Kim, Ju Oak. "Despite not being Johnny's: The cultural impact of TVXQ in the Japanese music industry." In K-pop - The International Rise of the Korean Music Industry, pp. 66-80. Routledge, 2014.
Kim, Gooyong. From factory girls to K-pop idol girls: Cultural politics of developmentalism, patriarchy, and neoliberalism in South Korea's popular music industry. Rowman & Littlefield, 2018.

Financializing screen time: E-sports, gaming and webtoons as careers for youth
Essential Reading
Bae, Keung Yoon¿Becky. "From underground to the palm of your hand: The spatiality and cultural practice of South Korean webtoons." East Asian Journal of Popular Culture 3, no. 1 (2017): 73-84.
Seo, Yuri, and Sang-Uk Jung. "Beyond solitary play in computer games: The social practices of eSports." Journal of Consumer Culture 16, no. 3 (2016): 635-655.
Rea, Stephen C. "Calibrating Play: Sociotemporality in south korean digital gaming culture." American Anthropologist 120, no. 3 (2018): 500-511.
Recommended Reading
Huhh, Jun-Sok. "The 'bang' where Korean online gaming began: The culture and business of the PC bang in Korea." In Gaming Cultures and Place in Asia-Pacific, pp. 118-132. Routledge, 2009.
Hong, Hee Jung, Guy Wilkinson, and Claudio M. Rocha. "The Relationship Between Basic Needs Satisfaction, Self-determined Motivation, and Burnout in Korean Esports Players." Journal of Gambling Studies (2022): 1-16.
Bae, Keung Yoon. "'Too Many Koreans': Esports Biopower and South Korean Gaming Infrastructure." In Media Technologies for Work and Play in East Asia, pp. 205-228. Bristol University Press, 2021.
Bae, Keung Yoon¿Becky. "From underground to the palm of your hand: The spatiality and cultural practice of South Korean webtoons." East Asian Journal of Popular Culture 3, no. 1 (2017): 73-84.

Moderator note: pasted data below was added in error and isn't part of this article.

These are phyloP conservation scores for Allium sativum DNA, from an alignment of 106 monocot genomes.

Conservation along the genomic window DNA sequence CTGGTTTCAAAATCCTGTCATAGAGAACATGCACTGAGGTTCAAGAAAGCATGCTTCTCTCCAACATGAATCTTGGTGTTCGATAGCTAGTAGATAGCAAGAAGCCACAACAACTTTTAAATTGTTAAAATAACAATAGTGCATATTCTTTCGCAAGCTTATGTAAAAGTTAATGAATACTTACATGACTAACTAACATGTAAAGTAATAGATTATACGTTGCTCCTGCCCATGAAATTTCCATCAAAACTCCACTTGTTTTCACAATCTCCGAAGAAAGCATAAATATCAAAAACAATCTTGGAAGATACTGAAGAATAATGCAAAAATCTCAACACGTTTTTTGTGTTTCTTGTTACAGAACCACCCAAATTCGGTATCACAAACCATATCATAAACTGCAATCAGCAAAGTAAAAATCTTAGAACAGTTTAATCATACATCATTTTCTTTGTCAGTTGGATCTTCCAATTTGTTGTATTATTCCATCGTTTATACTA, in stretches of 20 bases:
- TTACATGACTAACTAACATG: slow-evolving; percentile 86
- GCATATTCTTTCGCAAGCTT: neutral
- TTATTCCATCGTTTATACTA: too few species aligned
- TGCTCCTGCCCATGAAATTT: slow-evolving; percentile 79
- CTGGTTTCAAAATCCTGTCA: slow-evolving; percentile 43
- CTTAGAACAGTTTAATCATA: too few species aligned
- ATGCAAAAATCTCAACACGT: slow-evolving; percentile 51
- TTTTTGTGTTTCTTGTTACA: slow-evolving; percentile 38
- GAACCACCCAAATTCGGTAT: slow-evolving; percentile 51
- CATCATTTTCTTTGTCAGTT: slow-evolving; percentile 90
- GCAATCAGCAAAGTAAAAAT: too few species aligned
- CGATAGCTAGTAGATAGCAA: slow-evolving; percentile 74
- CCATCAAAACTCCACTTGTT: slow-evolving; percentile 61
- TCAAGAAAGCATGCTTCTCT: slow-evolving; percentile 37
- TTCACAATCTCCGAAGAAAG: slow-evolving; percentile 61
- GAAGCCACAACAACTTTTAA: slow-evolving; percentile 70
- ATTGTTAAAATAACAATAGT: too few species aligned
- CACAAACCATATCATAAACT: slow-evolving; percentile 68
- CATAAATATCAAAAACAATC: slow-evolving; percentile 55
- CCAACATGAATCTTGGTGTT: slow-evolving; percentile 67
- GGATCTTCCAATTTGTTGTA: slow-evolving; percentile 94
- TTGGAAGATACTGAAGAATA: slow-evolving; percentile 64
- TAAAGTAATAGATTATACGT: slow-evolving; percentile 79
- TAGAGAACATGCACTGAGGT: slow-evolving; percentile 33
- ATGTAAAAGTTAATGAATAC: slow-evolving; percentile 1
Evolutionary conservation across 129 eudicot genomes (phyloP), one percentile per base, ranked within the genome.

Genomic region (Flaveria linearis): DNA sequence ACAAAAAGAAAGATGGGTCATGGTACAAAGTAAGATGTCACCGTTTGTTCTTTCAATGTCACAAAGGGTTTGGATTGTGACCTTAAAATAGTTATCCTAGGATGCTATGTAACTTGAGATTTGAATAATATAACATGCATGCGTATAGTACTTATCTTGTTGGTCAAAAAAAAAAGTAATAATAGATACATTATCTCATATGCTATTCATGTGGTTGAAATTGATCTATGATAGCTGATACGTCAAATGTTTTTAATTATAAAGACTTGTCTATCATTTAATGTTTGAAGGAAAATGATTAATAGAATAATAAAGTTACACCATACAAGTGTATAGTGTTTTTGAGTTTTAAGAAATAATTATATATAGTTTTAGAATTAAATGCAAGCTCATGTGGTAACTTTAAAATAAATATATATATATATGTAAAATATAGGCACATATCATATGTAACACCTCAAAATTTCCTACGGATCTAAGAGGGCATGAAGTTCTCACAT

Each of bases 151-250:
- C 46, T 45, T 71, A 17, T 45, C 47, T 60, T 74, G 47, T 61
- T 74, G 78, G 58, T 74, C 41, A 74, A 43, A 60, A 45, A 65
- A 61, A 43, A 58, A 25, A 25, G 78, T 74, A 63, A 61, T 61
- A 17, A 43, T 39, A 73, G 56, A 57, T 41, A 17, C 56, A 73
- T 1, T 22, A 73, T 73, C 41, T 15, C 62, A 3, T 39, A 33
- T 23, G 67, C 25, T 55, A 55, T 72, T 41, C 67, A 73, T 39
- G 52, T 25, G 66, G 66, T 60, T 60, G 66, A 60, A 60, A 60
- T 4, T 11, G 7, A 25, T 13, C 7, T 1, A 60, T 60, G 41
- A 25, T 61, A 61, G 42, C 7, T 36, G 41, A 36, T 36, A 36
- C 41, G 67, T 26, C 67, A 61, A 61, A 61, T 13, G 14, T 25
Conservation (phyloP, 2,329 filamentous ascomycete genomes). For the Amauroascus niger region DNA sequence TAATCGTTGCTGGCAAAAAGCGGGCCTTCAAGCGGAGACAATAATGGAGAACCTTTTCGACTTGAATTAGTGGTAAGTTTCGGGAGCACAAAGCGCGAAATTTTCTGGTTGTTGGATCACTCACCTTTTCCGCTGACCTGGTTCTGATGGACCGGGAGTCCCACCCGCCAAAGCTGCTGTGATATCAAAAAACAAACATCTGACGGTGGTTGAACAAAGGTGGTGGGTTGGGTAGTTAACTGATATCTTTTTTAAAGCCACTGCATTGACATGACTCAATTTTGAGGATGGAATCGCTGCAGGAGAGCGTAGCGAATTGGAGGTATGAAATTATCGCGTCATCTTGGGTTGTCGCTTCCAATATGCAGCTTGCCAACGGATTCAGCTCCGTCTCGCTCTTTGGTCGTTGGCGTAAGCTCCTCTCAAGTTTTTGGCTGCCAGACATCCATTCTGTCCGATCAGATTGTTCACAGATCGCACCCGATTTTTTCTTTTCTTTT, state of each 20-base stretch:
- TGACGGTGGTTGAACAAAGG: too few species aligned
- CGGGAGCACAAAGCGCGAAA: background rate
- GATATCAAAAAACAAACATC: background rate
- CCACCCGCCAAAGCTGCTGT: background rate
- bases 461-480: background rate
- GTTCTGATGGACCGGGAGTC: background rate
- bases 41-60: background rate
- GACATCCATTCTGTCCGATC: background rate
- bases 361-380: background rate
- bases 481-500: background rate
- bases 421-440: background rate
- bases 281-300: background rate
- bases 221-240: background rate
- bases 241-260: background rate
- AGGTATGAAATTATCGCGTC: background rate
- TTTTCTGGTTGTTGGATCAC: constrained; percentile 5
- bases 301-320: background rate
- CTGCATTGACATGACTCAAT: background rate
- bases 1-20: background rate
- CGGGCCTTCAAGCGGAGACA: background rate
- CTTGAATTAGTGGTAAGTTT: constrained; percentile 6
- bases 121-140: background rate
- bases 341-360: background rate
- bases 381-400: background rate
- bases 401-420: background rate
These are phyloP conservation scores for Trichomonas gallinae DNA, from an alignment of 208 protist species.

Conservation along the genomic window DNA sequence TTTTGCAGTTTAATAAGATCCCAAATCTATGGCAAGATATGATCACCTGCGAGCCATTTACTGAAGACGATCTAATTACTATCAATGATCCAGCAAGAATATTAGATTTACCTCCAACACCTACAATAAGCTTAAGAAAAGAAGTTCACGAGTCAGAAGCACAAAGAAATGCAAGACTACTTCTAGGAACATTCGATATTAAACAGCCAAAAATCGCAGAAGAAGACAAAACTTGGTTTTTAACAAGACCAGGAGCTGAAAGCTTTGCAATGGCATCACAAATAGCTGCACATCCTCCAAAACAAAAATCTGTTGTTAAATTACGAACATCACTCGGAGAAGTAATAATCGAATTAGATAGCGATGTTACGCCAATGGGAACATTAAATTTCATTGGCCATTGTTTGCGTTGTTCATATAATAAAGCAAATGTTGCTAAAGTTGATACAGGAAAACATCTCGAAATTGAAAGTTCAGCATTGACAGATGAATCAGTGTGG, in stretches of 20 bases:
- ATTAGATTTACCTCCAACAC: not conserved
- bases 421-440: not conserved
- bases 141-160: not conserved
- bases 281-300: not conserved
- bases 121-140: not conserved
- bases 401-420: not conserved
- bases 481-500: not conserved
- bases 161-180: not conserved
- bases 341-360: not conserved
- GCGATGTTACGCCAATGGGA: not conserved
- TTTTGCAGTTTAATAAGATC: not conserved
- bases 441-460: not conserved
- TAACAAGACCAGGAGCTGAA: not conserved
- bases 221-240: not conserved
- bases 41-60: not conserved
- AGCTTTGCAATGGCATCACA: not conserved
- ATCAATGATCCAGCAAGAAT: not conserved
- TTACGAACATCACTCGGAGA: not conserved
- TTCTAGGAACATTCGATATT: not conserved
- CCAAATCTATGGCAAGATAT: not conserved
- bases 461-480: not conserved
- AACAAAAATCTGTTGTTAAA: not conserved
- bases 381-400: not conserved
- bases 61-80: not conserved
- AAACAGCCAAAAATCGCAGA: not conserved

Kim, Ji-Hyeon, and Jun Yu. "Platformizing webtoons: The impact on creative and digital labor in South Korea." Social Media+ Society 5, no. 4 (2019): 2056305119880174.

Cramming spaces: Geographies of study, opportunity, stress and competition for young Koreans
Essential Reading
Lee, Chong Jae. "Korean education fever and private tutoring." KEDI Journal of Educational Policy 2, no. 1 (2005).
Hae-Joang, Cho. "The spec generation who can't say 'no': overeducated and underemployed youth in contemporary South Korea." positions: east asia cultures critique 23, no. 3 (2015): 437-462.
Yi, Joseph. "Tiger moms and liberal elephants: Private, supplemental education among Korean-Americans." Society 50, no. 2 (2013): 190-195.
Recommended Reading
Kim, Doohwan, and Yool Choi. "The irony of the unchecked growth of higher education in South Korea: Crystallization of class cleavages and intensifying status competition." Development and Society 44 (2015).
Lee, Sinhea. "Goshiwon of Noryangjin: A preliminary study of Goshiwon and the effects of its confined spatial environment." PhD diss., University of Cincinnati, 2020.